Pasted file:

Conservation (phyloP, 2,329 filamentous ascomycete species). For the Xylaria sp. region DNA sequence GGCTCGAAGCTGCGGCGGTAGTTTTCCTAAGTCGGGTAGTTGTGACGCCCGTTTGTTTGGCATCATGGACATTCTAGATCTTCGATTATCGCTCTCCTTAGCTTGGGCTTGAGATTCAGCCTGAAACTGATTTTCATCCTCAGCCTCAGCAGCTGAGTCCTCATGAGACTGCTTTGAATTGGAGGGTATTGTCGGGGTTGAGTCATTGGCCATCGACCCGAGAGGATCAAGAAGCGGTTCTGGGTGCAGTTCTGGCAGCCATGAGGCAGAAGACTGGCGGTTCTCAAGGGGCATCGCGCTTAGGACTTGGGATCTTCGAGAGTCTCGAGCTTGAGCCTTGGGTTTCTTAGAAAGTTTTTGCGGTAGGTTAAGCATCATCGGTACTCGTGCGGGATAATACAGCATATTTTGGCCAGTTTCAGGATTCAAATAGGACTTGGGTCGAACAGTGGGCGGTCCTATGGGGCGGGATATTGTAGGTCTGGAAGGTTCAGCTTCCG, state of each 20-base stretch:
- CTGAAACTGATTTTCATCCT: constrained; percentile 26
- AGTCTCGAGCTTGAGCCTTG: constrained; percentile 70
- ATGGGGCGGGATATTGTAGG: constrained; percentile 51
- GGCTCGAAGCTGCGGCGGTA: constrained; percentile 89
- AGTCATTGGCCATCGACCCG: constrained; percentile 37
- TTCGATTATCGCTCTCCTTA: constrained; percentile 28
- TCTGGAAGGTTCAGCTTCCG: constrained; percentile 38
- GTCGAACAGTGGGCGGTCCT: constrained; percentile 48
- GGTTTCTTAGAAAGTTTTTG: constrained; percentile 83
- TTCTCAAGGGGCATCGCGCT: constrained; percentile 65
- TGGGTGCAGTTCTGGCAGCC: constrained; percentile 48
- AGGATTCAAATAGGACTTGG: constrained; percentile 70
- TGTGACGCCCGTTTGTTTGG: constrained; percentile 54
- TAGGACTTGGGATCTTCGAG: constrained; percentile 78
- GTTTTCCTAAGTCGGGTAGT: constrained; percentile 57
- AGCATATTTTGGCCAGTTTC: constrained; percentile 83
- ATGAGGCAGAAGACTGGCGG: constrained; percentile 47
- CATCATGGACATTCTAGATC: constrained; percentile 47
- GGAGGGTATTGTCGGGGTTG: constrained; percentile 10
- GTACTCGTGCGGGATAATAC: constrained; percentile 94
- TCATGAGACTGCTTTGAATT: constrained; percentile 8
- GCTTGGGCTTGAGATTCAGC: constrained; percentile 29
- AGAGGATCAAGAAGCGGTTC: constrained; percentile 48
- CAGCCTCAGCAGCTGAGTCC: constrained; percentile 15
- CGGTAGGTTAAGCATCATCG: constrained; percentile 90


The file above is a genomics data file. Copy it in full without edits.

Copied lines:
Conservation (phyloP, 2,329 filamentous ascomycete species). For the Xylaria sp. region DNA sequence GGCTCGAAGCTGCGGCGGTAGTTTTCCTAAGTCGGGTAGTTGTGACGCCCGTTTGTTTGGCATCATGGACATTCTAGATCTTCGATTATCGCTCTCCTTAGCTTGGGCTTGAGATTCAGCCTGAAACTGATTTTCATCCTCAGCCTCAGCAGCTGAGTCCTCATGAGACTGCTTTGAATTGGAGGGTATTGTCGGGGTTGAGTCATTGGCCATCGACCCGAGAGGATCAAGAAGCGGTTCTGGGTGCAGTTCTGGCAGCCATGAGGCAGAAGACTGGCGGTTCTCAAGGGGCATCGCGCTTAGGACTTGGGATCTTCGAGAGTCTCGAGCTTGAGCCTTGGGTTTCTTAGAAAGTTTTTGCGGTAGGTTAAGCATCATCGGTACTCGTGCGGGATAATACAGCATATTTTGGCCAGTTTCAGGATTCAAATAGGACTTGGGTCGAACAGTGGGCGGTCCTATGGGGCGGGATATTGTAGGTCTGGAAGGTTCAGCTTCCG, state of each 20-base stretch:
- CTGAAACTGATTTTCATCCT: constrained; percentile 26
- AGTCTCGAGCTTGAGCCTTG: constrained; percentile 70
- ATGGGGCGGGATATTGTAGG: constrained; percentile 51
- GGCTCGAAGCTGCGGCGGTA: constrained; percentile 89
- AGTCATTGGCCATCGACCCG: constrained; percentile 37
- TTCGATTATCGCTCTCCTTA: constrained; percentile 28
- TCTGGAAGGTTCAGCTTCCG: constrained; percentile 38
- GTCGAACAGTGGGCGGTCCT: constrained; percentile 48
- GGTTTCTTAGAAAGTTTTTG: constrained; percentile 83
- TTCTCAAGGGGCATCGCGCT: constrained; percentile 65
- TGGGTGCAGTTCTGGCAGCC: constrained; percentile 48
- AGGATTCAAATAGGACTTGG: constrained; percentile 70
- TGTGACGCCCGTTTGTTTGG: constrained; percentile 54
- TAGGACTTGGGATCTTCGAG: constrained; percentile 78
- GTTTTCCTAAGTCGGGTAGT: constrained; percentile 57
- AGCATATTTTGGCCAGTTTC: constrained; percentile 83
- ATGAGGCAGAAGACTGGCGG: constrained; percentile 47
- CATCATGGACATTCTAGATC: constrained; percentile 47
- GGAGGGTATTGTCGGGGTTG: constrained; percentile 10
- GTACTCGTGCGGGATAATAC: constrained; percentile 94
- TCATGAGACTGCTTTGAATT: constrained; percentile 8
- GCTTGGGCTTGAGATTCAGC: constrained; percentile 29
- AGAGGATCAAGAAGCGGTTC: constrained; percentile 48
- CAGCCTCAGCAGCTGAGTCC: constrained; percentile 15
- CGGTAGGTTAAGCATCATCG: constrained; percentile 90